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[Moscow = Yuichi Onoda] On the 2nd, a court in Moscow, the capital of Russia, heard an administrative lawsuit against US IT companies such as Twitter and Google to impose a fine, and a total of 6.5 million on Twitter. He ordered a fine of rubles (about 9.4 million yen). Ital Tass reported. Authorities argue that it is illegal for companies not to remove posts calling for minors to participate in unauthorized demonstrations.
In recent years, the Putin administration has strengthened the media blackouts on the Internet in Japan, while increasing pressure on US IT companies for interfering with domestic affairs through information diffusion on membership exchange sites (SNS). The proceedings also appear to be part of such a policy.
The court decided to continue the hearing on the 2nd regarding Google, which was heard prior to Twitter. A trial on Facebook will also begin.
According to telecommunications regulators, companies participated in illegal demonstrations by minors during an unauthorized demonstration held nationwide in January seeking the release of dissident leader Alexei Navalny. Leave without deleting posts that prompt you. He claimed that he would be fined 800,000-4 million rubles for each case, in violation of Russian law, which stipulates the obligation to delete illegal information. Authorities have filed three to four proceedings with each company. The fine order to Twitter is about two cases, and the fine amount may increase in the future.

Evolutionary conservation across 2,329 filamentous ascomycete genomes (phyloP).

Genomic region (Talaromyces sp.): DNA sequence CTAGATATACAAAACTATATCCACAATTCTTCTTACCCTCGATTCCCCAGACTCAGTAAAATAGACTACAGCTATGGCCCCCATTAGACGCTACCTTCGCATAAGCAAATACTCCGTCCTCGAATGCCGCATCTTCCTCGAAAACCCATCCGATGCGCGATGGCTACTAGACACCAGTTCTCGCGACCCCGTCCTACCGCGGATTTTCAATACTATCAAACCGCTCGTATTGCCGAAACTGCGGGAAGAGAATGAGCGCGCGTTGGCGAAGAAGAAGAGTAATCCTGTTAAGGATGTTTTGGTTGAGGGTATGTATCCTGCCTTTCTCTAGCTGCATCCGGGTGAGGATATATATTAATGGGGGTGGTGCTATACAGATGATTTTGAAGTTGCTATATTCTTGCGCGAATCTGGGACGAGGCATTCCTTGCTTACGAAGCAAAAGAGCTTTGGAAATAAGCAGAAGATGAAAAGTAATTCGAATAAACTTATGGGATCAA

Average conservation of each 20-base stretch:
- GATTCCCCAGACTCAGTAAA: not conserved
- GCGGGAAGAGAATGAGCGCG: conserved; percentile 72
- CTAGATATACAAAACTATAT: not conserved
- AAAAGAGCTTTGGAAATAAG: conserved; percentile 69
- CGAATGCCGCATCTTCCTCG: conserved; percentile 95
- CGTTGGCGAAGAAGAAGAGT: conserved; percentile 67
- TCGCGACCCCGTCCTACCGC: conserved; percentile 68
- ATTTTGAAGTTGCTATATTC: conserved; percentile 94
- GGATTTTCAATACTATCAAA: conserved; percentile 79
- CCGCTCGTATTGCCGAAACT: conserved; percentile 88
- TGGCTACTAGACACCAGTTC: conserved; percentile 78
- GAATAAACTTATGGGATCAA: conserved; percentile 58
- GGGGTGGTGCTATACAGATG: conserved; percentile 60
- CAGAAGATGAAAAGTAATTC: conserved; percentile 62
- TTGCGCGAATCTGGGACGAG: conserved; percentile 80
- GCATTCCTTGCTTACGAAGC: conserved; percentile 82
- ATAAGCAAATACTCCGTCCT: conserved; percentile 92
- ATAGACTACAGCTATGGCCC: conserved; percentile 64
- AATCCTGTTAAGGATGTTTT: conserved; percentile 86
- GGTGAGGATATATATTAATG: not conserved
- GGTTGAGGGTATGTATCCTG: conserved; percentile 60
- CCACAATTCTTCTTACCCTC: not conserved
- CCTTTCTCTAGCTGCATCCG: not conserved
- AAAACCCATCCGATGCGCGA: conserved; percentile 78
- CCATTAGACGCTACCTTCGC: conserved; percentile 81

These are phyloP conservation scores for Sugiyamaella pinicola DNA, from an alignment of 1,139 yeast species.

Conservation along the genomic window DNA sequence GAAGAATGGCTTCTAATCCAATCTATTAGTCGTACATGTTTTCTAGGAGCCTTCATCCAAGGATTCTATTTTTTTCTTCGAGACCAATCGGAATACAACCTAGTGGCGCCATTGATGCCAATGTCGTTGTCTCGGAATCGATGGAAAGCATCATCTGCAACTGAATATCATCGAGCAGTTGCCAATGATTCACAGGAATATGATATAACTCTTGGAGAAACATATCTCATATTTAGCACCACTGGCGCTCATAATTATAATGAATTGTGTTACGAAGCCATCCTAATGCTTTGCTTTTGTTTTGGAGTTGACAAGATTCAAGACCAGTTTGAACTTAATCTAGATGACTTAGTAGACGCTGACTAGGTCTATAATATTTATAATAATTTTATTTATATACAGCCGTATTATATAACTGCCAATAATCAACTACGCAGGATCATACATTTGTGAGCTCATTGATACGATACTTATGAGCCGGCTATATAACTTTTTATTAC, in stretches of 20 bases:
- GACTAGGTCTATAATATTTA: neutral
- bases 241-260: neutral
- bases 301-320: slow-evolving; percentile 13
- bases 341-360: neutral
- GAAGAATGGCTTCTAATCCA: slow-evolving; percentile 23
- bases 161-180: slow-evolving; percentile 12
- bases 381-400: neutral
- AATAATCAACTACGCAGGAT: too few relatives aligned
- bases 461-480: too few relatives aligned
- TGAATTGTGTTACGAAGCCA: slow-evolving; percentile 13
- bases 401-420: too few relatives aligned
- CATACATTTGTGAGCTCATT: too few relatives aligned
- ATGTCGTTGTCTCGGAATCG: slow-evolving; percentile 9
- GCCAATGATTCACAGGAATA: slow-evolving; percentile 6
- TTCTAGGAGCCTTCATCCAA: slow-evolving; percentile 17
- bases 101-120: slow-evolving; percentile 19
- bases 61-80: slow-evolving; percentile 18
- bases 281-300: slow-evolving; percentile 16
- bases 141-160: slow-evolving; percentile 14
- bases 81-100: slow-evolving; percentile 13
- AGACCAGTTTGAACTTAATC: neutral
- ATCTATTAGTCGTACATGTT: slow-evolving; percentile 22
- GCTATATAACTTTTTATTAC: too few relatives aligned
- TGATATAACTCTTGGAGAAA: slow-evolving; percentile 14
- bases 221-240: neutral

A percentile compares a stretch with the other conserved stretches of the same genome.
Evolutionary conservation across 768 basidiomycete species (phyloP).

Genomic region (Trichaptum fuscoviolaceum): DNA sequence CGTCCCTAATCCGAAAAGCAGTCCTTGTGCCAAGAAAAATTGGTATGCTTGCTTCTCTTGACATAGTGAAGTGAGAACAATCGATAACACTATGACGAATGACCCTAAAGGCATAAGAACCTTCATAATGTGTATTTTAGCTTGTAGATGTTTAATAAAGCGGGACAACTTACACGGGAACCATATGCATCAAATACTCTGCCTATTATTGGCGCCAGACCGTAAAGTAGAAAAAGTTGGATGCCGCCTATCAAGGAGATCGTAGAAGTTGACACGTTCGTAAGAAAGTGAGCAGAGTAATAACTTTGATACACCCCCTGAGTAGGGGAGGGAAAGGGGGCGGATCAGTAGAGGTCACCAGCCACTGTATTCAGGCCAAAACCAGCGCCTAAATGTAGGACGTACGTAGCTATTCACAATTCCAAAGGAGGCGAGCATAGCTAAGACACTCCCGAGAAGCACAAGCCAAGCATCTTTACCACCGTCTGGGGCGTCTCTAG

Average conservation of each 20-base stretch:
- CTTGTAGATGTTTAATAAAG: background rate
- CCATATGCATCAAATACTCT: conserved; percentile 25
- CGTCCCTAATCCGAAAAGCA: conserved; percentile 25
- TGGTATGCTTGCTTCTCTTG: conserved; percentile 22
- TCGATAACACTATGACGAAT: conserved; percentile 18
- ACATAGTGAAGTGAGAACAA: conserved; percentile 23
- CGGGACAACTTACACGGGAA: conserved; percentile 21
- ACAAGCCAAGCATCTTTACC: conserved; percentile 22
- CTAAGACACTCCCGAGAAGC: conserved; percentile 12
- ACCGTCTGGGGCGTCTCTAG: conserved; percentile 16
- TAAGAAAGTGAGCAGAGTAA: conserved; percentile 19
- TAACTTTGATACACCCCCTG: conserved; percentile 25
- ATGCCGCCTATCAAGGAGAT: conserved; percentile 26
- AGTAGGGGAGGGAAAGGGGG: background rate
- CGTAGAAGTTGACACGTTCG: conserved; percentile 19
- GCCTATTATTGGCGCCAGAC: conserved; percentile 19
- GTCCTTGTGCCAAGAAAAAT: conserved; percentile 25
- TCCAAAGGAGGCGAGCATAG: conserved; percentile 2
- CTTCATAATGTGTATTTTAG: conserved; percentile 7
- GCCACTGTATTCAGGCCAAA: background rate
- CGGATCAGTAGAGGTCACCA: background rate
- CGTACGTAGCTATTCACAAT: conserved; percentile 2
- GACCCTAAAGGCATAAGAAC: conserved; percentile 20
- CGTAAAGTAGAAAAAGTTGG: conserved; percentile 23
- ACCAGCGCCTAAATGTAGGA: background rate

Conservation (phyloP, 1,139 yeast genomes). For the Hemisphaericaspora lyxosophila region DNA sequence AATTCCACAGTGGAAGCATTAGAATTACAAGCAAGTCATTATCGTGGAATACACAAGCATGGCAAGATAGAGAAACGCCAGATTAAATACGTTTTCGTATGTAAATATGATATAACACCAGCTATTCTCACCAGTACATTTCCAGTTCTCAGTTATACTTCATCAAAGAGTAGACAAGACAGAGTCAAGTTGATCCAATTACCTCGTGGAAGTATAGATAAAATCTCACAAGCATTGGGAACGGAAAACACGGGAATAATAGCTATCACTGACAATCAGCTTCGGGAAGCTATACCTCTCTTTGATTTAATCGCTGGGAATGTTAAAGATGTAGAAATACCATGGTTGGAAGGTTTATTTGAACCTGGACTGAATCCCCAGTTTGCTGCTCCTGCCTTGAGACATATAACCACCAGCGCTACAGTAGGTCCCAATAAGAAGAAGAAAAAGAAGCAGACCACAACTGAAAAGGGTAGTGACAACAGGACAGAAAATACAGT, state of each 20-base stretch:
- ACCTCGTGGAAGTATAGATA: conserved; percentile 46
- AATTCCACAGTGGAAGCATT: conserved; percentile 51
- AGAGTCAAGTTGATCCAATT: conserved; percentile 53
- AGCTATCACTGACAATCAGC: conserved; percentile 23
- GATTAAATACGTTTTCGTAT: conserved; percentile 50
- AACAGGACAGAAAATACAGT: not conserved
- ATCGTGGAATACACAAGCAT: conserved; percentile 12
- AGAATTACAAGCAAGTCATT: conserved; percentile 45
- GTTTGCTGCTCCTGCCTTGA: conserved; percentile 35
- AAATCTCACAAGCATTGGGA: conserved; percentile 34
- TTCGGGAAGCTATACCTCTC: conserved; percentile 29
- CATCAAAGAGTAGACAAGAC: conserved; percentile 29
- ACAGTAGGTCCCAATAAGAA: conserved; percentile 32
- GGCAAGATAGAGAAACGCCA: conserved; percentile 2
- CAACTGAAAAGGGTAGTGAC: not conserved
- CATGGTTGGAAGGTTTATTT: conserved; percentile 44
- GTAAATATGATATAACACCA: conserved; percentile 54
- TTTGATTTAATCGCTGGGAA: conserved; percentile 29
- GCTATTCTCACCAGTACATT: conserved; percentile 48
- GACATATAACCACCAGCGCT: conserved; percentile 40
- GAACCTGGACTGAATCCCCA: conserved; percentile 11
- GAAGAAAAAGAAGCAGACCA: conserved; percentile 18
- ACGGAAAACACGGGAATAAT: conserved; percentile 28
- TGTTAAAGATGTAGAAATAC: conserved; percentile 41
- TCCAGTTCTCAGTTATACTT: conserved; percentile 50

At the end of January, President Putin held an online meeting "Davos Agenda" hosted by the think tank "World Economic Forum", where giant IT companies are becoming comparable to the nation in terms of influence, controlling information and inciting people. He showed his theory that he could even lead to the overthrow of the nation. Shortly after, he instructed Cheong Wa Dae and the government to draft a bill by August that would require foreign IT companies operating in Russia to open offices in Russia. It is said that the aim is to facilitate the collection of taxes and fines and strengthen surveillance.
Furthermore, in March, Russia announced to Twitter that it had not responded to requests to delete harmful information such as drugs and suicide incentives, and would take measures to slow down communication speeds. He also warned that if the situation did not improve, he would disconnect from Russia to Twitter.
Behind Russia's nervousness about IT regulation, the influence of television, which has been responsible for the administration's propaganda (political propaganda) due to the development of the Internet, is declining, while the Internet, which is difficult to control, criticizes the administration and expands demonstrations. There is a sense of crisis that it is a hotbed for the Internet.
The administration, whose approval rating is declining due to the economic downturn, has introduced measures to strengthen Internet regulations one after another. However, it is technically difficult to completely block information that is inconvenient for the administration, and there is also a dilemma that will cause further public opposition due to tightening regulations.